Taking Your Strings to the Next Level ep.3

Sep 24 / Leandro Gardini
Picture: CineConcerts

Achieving the Maximum Expression with your Midi Programming. 

When it comes to film music, there is one thing that is always a puzzle for every fan - the process of making the score.

Unlike classical music, as the last two examples shown in the previous articles, film music has a more complex creation process. 

If you want to know everything about classical music (compositionally speaking), you must study the scores.. The pencil and paper were everything that Beethoven and Mozart needed to create their masterpieces.

On the other hand, film music demands much more than good composing skills. The modern composer needs to understand recordings, ambiances, DAW, sample libraries, etc.. so that he or she can create an expressive and realistic mockup.

In the next video, there is one cue from the Gladiator score entitled Patricide. The composers of this score have used a real orchestra. However, the real musicians were not alone. Hans Zimmer and Lisa Gerrard used a lot of synths and sample libraries playing along with the recordings of The Lyndhurst Orchestra.

There is beautiful and expressive string writing in the Patricide cue with many highlights on the cello lines.

As I don't have the original score, the transcription was necessary, and I believe that over 90% of it is accurate. The other 10% goes to some inner and low lines that were not very clear but made sense compositionally speaking.
In the original Patricide, I hear only strings and nothing more. They seem, however, to be reinforced by a smooth organ synth and some sample libraries.
In my attempt to reproduce the sound of Patricide, I decided to use only a standard-size string ensemble. To add more resonance, some other orchestral instruments have been used. They were: 1 flute, 1 oboe, 2 clarinets, 1 bass clarinet, 2 bassoons, 1 contrabassoon, 4 french horns, 3 trombones, timpani, harp, and piano.

I know you don't hear them but believe me, they are there!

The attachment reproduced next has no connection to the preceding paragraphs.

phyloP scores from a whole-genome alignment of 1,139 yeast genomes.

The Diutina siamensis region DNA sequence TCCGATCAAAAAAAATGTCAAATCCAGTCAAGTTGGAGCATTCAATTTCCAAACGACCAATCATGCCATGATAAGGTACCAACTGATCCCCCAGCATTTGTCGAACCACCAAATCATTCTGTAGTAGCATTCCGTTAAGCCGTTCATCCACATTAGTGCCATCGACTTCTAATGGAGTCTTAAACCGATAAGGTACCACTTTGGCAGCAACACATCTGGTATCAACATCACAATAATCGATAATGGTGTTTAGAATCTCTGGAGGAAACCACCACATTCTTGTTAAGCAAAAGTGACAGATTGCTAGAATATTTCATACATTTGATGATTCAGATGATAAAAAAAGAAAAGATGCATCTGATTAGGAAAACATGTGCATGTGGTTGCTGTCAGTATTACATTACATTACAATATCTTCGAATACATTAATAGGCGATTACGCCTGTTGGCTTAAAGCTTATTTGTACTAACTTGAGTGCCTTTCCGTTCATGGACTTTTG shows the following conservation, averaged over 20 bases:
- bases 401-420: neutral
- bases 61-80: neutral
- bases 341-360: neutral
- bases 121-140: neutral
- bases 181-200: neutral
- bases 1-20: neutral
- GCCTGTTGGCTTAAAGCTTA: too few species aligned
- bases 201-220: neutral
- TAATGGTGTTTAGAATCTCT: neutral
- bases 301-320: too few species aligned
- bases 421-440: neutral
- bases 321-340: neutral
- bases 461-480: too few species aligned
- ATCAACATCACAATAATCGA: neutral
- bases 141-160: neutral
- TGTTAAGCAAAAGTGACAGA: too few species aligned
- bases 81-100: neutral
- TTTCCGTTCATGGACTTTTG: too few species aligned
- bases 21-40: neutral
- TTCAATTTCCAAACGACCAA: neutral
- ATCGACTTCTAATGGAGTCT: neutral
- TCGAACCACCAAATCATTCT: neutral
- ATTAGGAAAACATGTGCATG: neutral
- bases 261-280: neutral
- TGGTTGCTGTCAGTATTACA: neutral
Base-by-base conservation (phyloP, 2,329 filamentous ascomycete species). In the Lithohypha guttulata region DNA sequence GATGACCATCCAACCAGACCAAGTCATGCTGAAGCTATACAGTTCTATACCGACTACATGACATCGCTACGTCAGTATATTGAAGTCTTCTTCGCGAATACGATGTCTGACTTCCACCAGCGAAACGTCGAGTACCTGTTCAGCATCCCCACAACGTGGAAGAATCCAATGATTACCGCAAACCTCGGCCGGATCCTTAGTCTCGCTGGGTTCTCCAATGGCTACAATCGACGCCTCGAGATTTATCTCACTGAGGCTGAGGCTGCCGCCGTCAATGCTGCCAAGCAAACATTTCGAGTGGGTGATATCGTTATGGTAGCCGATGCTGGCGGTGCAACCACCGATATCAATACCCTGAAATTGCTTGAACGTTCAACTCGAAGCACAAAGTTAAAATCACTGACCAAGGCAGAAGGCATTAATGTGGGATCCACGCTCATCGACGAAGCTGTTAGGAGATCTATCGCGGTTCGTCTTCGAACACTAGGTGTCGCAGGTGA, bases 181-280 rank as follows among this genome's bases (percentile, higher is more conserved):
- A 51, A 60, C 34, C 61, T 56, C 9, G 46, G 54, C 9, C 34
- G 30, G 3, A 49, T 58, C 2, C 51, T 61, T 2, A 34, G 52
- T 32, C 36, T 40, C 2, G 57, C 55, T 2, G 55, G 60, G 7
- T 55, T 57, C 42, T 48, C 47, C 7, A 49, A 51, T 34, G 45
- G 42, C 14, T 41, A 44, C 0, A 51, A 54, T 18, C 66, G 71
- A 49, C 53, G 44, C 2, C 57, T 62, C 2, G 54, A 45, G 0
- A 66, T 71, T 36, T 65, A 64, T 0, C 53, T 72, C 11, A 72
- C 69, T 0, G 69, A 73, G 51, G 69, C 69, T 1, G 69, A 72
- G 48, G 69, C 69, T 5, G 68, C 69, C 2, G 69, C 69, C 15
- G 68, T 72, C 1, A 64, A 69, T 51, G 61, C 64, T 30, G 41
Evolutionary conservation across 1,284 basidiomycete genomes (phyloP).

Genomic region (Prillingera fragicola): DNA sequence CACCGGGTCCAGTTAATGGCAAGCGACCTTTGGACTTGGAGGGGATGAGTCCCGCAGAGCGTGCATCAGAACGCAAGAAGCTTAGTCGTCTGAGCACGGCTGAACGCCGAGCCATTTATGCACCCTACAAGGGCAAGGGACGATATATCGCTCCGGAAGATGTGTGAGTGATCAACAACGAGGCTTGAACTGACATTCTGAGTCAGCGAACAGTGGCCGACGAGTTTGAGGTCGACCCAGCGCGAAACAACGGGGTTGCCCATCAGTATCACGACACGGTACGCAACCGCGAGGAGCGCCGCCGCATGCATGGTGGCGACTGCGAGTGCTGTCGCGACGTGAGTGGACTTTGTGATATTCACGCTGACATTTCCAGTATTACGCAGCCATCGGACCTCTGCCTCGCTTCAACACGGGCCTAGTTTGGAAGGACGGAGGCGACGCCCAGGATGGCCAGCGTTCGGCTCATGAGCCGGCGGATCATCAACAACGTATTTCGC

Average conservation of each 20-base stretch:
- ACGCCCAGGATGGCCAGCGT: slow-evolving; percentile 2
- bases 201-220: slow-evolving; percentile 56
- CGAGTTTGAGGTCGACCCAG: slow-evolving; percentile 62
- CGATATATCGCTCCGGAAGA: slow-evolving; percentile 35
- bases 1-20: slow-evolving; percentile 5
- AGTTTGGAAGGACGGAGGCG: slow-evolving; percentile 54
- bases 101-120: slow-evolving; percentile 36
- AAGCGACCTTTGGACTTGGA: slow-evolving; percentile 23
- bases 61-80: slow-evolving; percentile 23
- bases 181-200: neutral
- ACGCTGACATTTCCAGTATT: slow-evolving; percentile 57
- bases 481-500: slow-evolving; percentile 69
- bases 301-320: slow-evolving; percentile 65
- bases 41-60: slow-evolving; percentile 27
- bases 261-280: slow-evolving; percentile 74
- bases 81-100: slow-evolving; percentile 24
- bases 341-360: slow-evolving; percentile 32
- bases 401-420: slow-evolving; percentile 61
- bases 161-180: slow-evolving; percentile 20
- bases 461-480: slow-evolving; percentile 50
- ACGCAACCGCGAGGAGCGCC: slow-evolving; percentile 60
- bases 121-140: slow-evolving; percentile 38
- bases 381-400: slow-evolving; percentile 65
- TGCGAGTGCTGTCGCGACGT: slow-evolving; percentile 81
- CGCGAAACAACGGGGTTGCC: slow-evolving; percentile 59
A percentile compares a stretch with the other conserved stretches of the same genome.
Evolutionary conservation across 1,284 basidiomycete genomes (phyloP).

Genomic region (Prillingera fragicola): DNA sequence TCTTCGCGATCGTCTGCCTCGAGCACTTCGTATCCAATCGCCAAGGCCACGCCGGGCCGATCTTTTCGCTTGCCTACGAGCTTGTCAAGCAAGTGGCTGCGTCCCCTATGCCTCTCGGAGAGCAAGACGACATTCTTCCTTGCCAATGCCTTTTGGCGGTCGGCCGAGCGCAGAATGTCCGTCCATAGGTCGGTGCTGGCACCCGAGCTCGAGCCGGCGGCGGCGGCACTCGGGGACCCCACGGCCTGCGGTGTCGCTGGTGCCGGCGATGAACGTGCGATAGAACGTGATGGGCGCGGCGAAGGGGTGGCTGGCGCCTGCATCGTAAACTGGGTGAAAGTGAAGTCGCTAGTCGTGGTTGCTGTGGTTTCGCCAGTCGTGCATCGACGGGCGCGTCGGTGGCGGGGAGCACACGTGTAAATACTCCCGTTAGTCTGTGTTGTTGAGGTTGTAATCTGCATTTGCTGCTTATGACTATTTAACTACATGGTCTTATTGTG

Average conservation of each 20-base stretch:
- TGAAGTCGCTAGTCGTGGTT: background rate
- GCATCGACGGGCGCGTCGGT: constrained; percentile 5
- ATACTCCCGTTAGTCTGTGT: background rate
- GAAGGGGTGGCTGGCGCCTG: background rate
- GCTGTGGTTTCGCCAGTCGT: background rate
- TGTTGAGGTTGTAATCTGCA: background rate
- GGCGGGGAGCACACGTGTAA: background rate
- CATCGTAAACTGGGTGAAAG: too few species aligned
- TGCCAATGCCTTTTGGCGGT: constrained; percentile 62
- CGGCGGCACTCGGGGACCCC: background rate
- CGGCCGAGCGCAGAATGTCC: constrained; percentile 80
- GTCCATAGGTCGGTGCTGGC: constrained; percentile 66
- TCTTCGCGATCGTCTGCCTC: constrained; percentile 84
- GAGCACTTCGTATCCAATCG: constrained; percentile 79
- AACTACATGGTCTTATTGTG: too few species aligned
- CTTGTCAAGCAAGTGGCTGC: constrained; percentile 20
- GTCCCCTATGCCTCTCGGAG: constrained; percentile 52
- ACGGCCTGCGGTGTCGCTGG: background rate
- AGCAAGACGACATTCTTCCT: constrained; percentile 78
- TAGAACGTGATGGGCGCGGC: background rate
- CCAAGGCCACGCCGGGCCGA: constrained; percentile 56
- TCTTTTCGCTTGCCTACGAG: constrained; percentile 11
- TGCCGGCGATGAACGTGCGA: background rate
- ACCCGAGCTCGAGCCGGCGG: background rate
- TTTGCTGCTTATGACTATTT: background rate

In chapters 1 and 2 of Taking Your Strings to the Next Level, I have used only Sample modeling Solo & Ensemble Strings for the string section. On this third example, I decided to combine some other libraries. Most of the string sound comes from Sample Modeling, but there are specific parts where there is a combination or blend of two or more libraries.

First and foremost, the perfect match of libraries must be done before you start any midi programming. This important step is what has been extensively discussed in Lesson 6 - Matching Libraries. Once the matching process is done, naturally comes the following question, "When should I use library A or library B?". We all know that there isn't a single library that will always sound best for every situation. But at the same time, testing your libraries until you find the best one for every specific phrase is not ideal.

If you want to have a smooth blend and transition of one library to the other, you must have a set of criteria when working on your midi mockups. These criteria are extensively discussed in Lesson 7 - The Best Combination of Libraries. This lesson is important because it will make you more assertive and save you time from testing the options contained in your template.

Now, let's see some tips on how I created the mockup of Patricide from Gladiator score.
The Gladiator is known as one of the best-sounding orchestral scores of all time. Hans Zimmer and his troops did a marvelous job for this great movie, and the soundtrack that is now over 20 years old has already become a classic of film music.

Unfortunately, most arrangements made for live orchestras lack the intensity and punch that the original score has.

Scoring Tools Masterclass is the most comprehensive course of midi orchestration on the market and because of this, it could not miss the sound Hans Zimmer created for the Gladiator score.

The complete walkthrough of Patricide cue will be available soon for students of Scoring Tools Masterclass.
Did you like Taking Your Strings to the Next Level Ep.3?
Check
out Taking Your Strings to the Next Level Ep.4

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